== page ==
POL 201 Week 4 DQ 2 Habeas Corpus and the War on Terror

Topics: United States, Unlawful combatant, Guantanamo Bay detention camp Pages: 16 (6132 words) Published: October 22, 2014
POL 201 Week 4 DQ 2 Habeas Corpus and the War on Terror
http://homeworkmonster.com/downloads/pol-201-week-4-dq-2-habeas-corpus-war-terror/ POL 201 Week 4 DQ 2 Habeas Corpus and the War on Terror
Habeas Corpus and the War on Terror. Soon after the U.S. invasion of Afghanistan in 2001, the Bush administration developed a plan for holding and interrogating prisoners captured during the conflict. They were sent to a prison inside a U.S. naval base at Guantanamo Bay on land leased from the government of Cuba. Since 2002, over 700 men have been detained at “GITMO.” Most have been released without charges or turned over to other governments. In 2011, Congress specifically prohibited the expenditure of funds to transfer GITMO prisoners to detention facilities in the continental United States, making it virtually impossible to try them in civilian courts. As of April 2012, 169 remained in detention at GITMO (Sutton, 2012). An assumption made by the Bush administration in selecting this location was that it was beyond the jurisdiction of U.S. courts. The administration wanted to avoid any judicial oversight of how it handled detainees, characterized as “enemy combatants.” A possible legal challenge to indefinite detention with no formal charges or judicial proceedings might arise from the habeas corpus provision of the Constitution.

POL 201 Week 4 DQ 2 Habeas Corpus and the War on Terror
http://homeworkmonster.com/downloads/pol-201-week-4-dq-2-habeas-corpus-war-terror/ POL 201 Week 4 DQ 2 Habeas Corpus and the War on Terror
Habeas Corpus and the War on Terror. Soon after the U.S. invasion of Afghanistan in 2001, the Bush administration developed a plan for holding and interrogating prisoners captured during the conflict. They were sent to a prison inside a U.S. naval base at Guantanamo Bay on land leased from the government of Cuba. Since 2002, over 700 men have been detained at “GITMO.” Most have been released without charges or turned over to other governments. In 2011, Congress specifically prohibited the expenditure of funds to transfer GITMO prisoners to detention facilities in the continental United States, making it virtually impossible to try them in civilian courts. As of April 2012, 169 remained in detention at GITMO (Sutton, 2012). An assumption made by the Bush administration in selecting this location was that it was beyond the jurisdiction of U.S. courts. The administration wanted to avoid any judicial oversight of how it handled detainees, characterized as “enemy combatants.” A possible legal challenge to indefinite detention with no formal charges or judicial proceedings might arise from the habeas corpus provision of the Constitution.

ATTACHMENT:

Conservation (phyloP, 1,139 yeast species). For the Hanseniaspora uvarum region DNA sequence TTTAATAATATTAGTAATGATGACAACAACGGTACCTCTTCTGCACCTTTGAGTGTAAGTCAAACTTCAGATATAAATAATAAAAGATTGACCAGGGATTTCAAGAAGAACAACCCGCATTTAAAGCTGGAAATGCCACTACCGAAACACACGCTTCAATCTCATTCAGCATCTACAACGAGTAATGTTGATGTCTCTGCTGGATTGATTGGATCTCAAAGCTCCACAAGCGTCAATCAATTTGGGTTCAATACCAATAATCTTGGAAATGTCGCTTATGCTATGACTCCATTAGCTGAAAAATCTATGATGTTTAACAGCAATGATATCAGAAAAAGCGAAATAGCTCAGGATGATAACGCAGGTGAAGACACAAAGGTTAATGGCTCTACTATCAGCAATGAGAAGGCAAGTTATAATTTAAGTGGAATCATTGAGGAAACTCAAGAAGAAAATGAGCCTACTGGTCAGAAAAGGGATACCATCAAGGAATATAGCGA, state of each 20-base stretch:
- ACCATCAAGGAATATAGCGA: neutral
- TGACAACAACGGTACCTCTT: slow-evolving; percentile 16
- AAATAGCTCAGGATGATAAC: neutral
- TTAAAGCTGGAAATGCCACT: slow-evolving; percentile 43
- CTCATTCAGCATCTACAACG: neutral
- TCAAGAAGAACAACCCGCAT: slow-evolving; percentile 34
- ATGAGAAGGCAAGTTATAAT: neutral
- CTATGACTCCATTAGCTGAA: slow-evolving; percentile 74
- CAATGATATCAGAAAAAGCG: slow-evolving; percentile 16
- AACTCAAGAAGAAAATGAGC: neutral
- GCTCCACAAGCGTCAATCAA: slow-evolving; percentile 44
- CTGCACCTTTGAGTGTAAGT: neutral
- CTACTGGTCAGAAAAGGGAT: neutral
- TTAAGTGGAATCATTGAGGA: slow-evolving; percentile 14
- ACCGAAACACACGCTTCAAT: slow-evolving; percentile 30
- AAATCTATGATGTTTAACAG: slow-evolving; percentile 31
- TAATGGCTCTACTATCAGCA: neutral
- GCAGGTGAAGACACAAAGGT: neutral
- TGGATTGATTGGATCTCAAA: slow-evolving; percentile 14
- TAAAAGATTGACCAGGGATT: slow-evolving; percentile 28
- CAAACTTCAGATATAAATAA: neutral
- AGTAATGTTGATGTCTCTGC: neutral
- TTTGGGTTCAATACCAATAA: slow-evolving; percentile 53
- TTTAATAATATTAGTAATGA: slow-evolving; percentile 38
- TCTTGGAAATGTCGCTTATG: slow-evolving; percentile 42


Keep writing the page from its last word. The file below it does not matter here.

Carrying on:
POL 201 Week 4 DQ 2 Habeas Corpus and the War on Terror
http://homeworkmonster.com/downloads/pol-201-week-4-dq-2-habeas-corpus-war-terror/ POL 201 Week 4 DQ 2 Habeas Corpus and the War on Terror
Habeas Corpus and the War on Terror. Soon after the U.S. invasion of Afghanistan in 2001, the Bush administration developed a plan for holding and interrogating prisoners captured during the conflict. They were sent to a prison inside a U.S. naval base at Guantanamo Bay on land leased from the government of Cuba. Since 2002, over 700 men have been detained at “GITMO.” Most have been released without charges or turned over to other governments. In 2011, Congress specifically prohibited the expenditure of funds to transfer GITMO prisoners to detention facilities in the continental United States, making it virtually impossible to try them in civilian courts. As of April 2012, 169 remained in detention at GITMO (Sutton, 2012). An assumption made by the Bush administration in selecting this location was that it was beyond the jurisdiction of U.S. courts. The administration wanted to avoid any judicial oversight of how it handled detainees, characterized as “enemy combatants.” A possible legal challenge to indefinite detention with no formal charges or judicial proceedings might arise from...
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